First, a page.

National Gallery of Canada / Musée des beaux-arts du Canada

Bulletin 16, 1970

Annual Index
Author & Subject

Photographs by Tom Thomson

by Dennis Reid, Curator of Post-Confederation Art

Pages  1  |  2  |  3  |  4  |  5  |  7  |  8

Notes on the Photographs

31 A Northern mill-yard, I 

Click figure 31 here for an enlarged image

32 A Northern mill-yard, II

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This incredible scene is probably the mill-yard of the abandoned Gilmour Lumber Company at Canoe Lake. Ottelyn Addison has described it as "a treeless, desolate area of thirty acres or more covered with pine slabs and sawdust." (13) She has remarked that today, fifty-five years later, "the ground, even though now covered with shrubby trees, still feels springy from the rot tell chips and sawdust that haven't yet become solid." (14) Mowat Lodge, which Thomson used as his headquarters while in Algonquin Park, faced the old Gilmour mill-yard.

Mrs. Fisk has suggested that the man seated on the stump might be Tom Wattie, an Algonquin Park ranger. Comparison with a published photograph of Wattie seems to support this suggestion. (15) Wattie was on the Park staff from 1909 to 1929, stationed at North Tea Lake in the northwestern area of the Park. (16) He first met Thomson toward the end of August 1913. (17) He would have to have been on a special trip to Canoe Lake to have had his picture taken in front of the old Gilmour yard, as it was outside of his territory . 

33 Wesley Nash with John Thomson's hound

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Mrs. Fisk has identified the neighbour's boy having his picture taken with Thomson's father's dog on the step of the Thomson home, 528 Fourth Avenue East, Owen Sound, Ontario.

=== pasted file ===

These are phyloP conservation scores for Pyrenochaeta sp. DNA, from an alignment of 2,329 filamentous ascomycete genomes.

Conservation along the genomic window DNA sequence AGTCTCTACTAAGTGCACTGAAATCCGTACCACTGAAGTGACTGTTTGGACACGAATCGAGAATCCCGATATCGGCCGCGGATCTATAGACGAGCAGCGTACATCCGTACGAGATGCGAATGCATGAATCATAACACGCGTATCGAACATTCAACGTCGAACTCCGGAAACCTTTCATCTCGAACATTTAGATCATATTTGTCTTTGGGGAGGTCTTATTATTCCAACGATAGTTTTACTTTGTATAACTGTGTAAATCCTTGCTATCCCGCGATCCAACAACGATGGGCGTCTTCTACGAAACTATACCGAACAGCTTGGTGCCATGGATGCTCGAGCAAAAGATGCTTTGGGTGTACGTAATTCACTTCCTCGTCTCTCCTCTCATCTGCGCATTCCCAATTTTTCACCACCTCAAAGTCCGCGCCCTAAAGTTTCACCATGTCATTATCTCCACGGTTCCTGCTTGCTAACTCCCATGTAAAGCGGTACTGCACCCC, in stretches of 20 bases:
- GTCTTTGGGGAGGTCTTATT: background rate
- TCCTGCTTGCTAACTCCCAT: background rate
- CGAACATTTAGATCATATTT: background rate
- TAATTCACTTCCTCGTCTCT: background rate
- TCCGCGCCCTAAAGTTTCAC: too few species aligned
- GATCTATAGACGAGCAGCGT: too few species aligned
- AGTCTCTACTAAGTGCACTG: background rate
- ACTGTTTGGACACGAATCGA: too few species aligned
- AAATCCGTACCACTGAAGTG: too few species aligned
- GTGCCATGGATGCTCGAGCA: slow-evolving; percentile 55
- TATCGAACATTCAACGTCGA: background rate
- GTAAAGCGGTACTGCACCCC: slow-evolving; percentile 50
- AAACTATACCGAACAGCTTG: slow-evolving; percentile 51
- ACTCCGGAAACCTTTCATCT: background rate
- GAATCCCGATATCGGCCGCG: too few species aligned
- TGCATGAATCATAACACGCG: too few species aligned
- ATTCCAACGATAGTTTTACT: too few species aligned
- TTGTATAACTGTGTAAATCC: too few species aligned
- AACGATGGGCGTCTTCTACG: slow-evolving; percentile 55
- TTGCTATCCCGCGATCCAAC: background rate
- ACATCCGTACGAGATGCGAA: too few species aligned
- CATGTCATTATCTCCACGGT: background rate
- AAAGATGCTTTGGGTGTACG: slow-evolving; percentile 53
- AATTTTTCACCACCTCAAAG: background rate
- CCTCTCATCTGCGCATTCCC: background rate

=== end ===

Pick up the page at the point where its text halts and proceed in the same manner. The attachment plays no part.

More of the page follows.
34 Dr. J. M. McRuer, I

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35 An unidentified man, I

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36 Dr. J. M. McRuer, II

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37 An unidentified man, II

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Thomson first met John M. McRuer shortly after arriving in Toronto from Seattle - probably in 1905 - and before McRuer's graduation from the University of Toronto in 1907.18 They remained close friends until Dr. McRuer's death in June 1917, just before Thomson's drowning. Dr. McRuer practised medicine in Huntsville, a small town to the west of Algonquin Park, from 1907 until late in 1913. He had by then become seriously ill with tuberculosis and moved to Denver, Colorado, where he died.

The Albion Hotel, shown in photographs 34 and 35, was located in Scotia Junction, due north of Huntsville. This village was a railroad divisional point on the way to Canoe Lake, and was served by the Huntsville doctors. (19) These photographs, then, were taken some time between 1907 and 1913; from the consumptive appearance of Dr. McRuer, a later dating seems more reasonable.

It has not been possible to confirm the identity of the companion of Thomson and McRuer in photographs 35 and 37. The photographs were clearly taken on the same occasion as those of Dr. McRuer. Ottelyn Addison has suggested that the person might be either H. B. Jackson (20) or W .S. Broadhead, (21) both early Toronto friends of Thomson, and colleagues at the Grip Limited studio. Thomson first visited Algonquin Park, with H. B. Jackson, in May 1912, (22) and may have met his friend Dr. McRuer at Scotia Junction on the way; the train was often delayed there before proceeding east to Canoe Lake. However, it was later that summer of 1912, during August and September, that Thomson and W. S. Broadhead went north to the Mississauga Forest Reserve on their famous canoe trip. (23) We know for a fact that they did not stop to see Dr. McRuer on their return, although there is some suggestion that Thomson at least had visited with him some time earlier in the year. (24) As far as is known, these 1912 trips are the only two Thomson made as far north as Huntsville with either Jackson or Broadhead.

Next Page | Photographs 38 to 40

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